If the social media space were equivalent to a large networking party, then LinkedIn would be the black tie event.
It’s a network filled with the most affluent and influential users. According to Quantcast, one-third of LinkedIn users earn over $100k annually, 48% are college graduates, and 48% are key decision makers for their respective companies.
This is absolutely a crowd you want to make an impression on. See how you and your business can start to reap real benefits, today.
Be your own brand
You are an extension of your company’s brand. At the end of the day, a person is only going to choose to do business with your company if they choose you.
A 2012 study by McKinsey & Company found that personal interactions with sales reps remain the most influential factor, across all touch points, for B2B customers.
LinkedIn is a fantastic place to begin building your brand, creating connections and developing relationships.
Similar to face-to-face meetings, online users form an opinion of you within seconds. There are ways to leave a favorable impression beyond simply choosing a professional photo (although that is very important). Profiles with pictures are seven times more likely to be viewed.
Make your profile pop by including information on current responsibilities, notable accomplishments, and metrics from any successful projects you’ve participated in.
Adding multimedia such as videos, work samples, documents, images and PowerPoint presentations can really make you stand apart. A presentation you’ve recently delivered on an industry topic is much more engaging than a block of text. It’s also a great way to prove the value you can bring to potential prospects.
Join industry groups and start networking
LinkedIn is full of industry-specific groups and conversations. It’s important to join not only groups within your own industry, but also groups where your customers may frequent, such as specific vertical markets.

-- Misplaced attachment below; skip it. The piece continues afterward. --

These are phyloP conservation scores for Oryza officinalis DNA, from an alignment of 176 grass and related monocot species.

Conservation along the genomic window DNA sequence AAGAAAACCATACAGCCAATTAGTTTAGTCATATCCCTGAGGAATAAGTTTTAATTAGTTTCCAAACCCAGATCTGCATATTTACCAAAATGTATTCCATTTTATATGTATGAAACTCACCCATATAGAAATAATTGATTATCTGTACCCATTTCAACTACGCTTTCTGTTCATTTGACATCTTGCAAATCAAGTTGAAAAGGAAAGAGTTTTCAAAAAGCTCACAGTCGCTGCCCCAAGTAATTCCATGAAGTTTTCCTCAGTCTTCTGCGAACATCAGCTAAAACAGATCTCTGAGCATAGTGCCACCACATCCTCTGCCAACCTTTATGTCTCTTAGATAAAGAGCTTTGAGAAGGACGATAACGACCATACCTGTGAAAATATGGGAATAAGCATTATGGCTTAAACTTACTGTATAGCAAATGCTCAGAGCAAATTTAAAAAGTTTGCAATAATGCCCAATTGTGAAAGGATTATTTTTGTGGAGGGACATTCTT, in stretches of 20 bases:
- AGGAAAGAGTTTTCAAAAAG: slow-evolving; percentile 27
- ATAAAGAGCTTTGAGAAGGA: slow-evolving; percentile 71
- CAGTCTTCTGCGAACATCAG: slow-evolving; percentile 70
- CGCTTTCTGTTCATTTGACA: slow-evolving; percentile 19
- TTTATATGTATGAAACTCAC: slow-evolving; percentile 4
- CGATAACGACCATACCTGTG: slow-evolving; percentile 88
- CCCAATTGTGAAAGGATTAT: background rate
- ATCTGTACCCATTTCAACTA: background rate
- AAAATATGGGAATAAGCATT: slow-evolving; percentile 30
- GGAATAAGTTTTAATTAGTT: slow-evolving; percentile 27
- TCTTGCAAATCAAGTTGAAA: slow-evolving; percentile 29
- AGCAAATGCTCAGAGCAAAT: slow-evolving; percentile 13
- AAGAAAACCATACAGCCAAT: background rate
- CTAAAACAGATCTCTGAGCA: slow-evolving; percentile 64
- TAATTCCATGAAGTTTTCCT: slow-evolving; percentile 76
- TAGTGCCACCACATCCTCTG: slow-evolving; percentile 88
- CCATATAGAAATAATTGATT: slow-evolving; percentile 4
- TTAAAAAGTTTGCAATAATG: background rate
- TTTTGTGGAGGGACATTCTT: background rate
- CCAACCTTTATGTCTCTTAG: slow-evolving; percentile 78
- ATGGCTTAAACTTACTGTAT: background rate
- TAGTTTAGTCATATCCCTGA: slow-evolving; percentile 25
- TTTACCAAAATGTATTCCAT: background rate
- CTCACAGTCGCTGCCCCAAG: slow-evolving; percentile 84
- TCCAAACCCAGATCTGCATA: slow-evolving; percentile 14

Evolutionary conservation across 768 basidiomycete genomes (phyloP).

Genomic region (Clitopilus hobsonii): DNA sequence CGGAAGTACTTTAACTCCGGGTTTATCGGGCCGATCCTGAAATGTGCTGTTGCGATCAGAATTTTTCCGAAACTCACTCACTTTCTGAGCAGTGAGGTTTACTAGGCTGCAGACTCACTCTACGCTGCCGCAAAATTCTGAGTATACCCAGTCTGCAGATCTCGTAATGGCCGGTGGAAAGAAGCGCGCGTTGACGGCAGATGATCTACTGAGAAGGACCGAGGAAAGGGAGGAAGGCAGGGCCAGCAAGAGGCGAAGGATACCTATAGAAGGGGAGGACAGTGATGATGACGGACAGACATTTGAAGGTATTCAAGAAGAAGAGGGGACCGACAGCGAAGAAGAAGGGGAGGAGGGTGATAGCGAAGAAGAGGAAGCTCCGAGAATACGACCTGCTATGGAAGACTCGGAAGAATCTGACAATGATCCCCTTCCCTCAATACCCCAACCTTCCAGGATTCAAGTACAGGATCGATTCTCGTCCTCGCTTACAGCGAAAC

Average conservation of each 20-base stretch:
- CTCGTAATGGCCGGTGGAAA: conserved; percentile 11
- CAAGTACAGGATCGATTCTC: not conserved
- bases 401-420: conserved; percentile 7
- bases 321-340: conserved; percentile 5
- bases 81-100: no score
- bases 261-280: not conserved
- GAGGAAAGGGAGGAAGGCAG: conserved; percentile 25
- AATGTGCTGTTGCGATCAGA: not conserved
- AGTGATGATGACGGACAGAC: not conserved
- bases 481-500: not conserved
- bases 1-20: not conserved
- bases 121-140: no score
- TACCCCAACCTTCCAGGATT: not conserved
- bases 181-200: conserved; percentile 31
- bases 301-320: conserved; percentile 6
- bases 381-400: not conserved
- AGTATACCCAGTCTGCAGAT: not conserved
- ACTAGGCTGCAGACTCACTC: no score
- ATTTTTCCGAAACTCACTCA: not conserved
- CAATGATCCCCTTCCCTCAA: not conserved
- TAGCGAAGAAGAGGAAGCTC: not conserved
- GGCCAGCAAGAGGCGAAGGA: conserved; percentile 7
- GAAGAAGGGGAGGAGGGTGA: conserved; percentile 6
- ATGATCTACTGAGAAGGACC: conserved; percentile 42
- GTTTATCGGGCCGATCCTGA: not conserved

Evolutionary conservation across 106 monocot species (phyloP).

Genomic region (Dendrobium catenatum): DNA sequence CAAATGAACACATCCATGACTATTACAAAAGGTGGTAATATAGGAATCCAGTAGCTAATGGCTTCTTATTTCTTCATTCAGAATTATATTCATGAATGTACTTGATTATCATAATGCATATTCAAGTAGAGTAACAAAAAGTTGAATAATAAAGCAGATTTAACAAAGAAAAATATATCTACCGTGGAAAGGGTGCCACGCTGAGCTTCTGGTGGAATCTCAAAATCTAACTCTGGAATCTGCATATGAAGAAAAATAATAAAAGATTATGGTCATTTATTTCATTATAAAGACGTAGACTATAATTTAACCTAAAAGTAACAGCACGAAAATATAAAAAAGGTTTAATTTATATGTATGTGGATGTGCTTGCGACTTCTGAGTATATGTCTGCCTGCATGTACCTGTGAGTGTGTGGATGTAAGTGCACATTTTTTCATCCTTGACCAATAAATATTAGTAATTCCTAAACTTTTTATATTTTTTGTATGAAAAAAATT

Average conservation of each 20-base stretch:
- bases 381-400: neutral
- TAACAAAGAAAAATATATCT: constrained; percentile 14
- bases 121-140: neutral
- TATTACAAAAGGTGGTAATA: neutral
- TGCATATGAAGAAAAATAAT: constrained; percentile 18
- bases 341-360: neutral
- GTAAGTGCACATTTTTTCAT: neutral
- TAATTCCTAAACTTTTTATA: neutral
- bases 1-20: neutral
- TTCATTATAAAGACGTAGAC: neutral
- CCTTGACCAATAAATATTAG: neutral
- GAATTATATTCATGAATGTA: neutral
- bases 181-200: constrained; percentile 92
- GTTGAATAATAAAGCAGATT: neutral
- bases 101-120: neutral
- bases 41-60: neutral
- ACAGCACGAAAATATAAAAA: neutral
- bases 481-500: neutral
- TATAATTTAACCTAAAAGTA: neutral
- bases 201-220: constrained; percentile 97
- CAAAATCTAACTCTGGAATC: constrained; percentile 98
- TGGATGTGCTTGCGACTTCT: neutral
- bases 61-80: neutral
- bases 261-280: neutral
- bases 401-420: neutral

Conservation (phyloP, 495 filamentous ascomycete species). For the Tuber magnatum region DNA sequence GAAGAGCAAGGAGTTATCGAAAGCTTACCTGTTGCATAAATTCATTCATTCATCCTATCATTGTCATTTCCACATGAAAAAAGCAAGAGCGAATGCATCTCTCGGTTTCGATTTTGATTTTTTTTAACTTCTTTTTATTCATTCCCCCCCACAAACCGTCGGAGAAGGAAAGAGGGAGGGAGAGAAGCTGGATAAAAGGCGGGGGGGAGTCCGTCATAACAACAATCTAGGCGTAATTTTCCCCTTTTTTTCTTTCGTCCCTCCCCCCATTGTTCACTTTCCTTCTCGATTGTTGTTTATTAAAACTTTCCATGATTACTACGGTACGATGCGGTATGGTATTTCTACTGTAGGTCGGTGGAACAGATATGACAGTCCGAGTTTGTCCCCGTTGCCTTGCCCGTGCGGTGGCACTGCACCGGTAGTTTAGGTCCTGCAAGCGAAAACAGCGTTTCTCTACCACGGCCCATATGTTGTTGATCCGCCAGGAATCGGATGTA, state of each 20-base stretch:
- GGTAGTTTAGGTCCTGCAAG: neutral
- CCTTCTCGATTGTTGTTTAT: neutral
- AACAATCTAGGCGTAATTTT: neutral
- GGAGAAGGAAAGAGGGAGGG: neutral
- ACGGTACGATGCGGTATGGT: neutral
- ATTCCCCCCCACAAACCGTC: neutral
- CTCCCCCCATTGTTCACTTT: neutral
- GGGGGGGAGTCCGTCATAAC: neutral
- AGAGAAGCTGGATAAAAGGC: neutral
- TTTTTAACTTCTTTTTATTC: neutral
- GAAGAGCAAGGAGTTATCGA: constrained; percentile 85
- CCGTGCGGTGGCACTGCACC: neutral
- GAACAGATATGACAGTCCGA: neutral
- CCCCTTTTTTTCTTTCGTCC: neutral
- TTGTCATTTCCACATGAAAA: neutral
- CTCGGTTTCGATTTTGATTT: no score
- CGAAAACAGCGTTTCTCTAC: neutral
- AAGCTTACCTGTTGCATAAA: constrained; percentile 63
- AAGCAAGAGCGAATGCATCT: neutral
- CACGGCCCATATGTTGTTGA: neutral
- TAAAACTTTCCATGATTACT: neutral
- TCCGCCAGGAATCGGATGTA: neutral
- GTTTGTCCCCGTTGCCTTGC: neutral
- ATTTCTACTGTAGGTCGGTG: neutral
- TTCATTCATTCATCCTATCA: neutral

Keeping an eye on conversations taking place is a tremendous way to gather data on how your customers feel about certain issues and topics, as well as challenges they are struggling with.
Establish yourself as a helpful resource by actively participating in discussions, answering questions, offering insights, and openly sharing valuable information. You will be viewed as an expert in your field and a trusted resource that people will reach out to when needing assistance. This is a fantastic way to network and build a rapport with prospects.
Groups also offer other ancillary benefits, such as the ability to view profiles and exchange messages with other members, even if you aren’t connected with them.
A smarter way of prospecting
Put down the phone and put an end to cold calling. Gone are the days of leaving voice messages for key executives after getting turned away by their gatekeepers. LinkedIn offers a smarter way of prospecting.
With advanced search options, it’s simple to execute comprehensive searches for prospects by searching for key terms, companies, job titles and more. It’s even possible to filter those results to see if you have any first, second or group connections that can help introduce you to that hard-to-reach prospect.
Another effective tool (available only with a premium account) is LinkedIn’s InMail, which allows you to send messages to any user, regardless of whether they are in your network or not.
LinkedIn states that InMails are 30% more effective than regular email communications in generating a response, largely because the recipient can easily learn more about you by viewing your profile (another reason why it’s important to spend time enhancing your presence).
Remember, LinkedIn is a very powerful B2B gathering in the social networking space. If properly leveraged, you can leave quite an impression on those in attendance.
Looking for more information on LinkedIn? Familiarize yourself with the basics in our ‘Getting Started on LinkedIn’ presentation. Looking to uncover even more hints and tips? In an upcoming MakeReady presentation, we will provide an overview of many LinkedIn best practices and little-known features.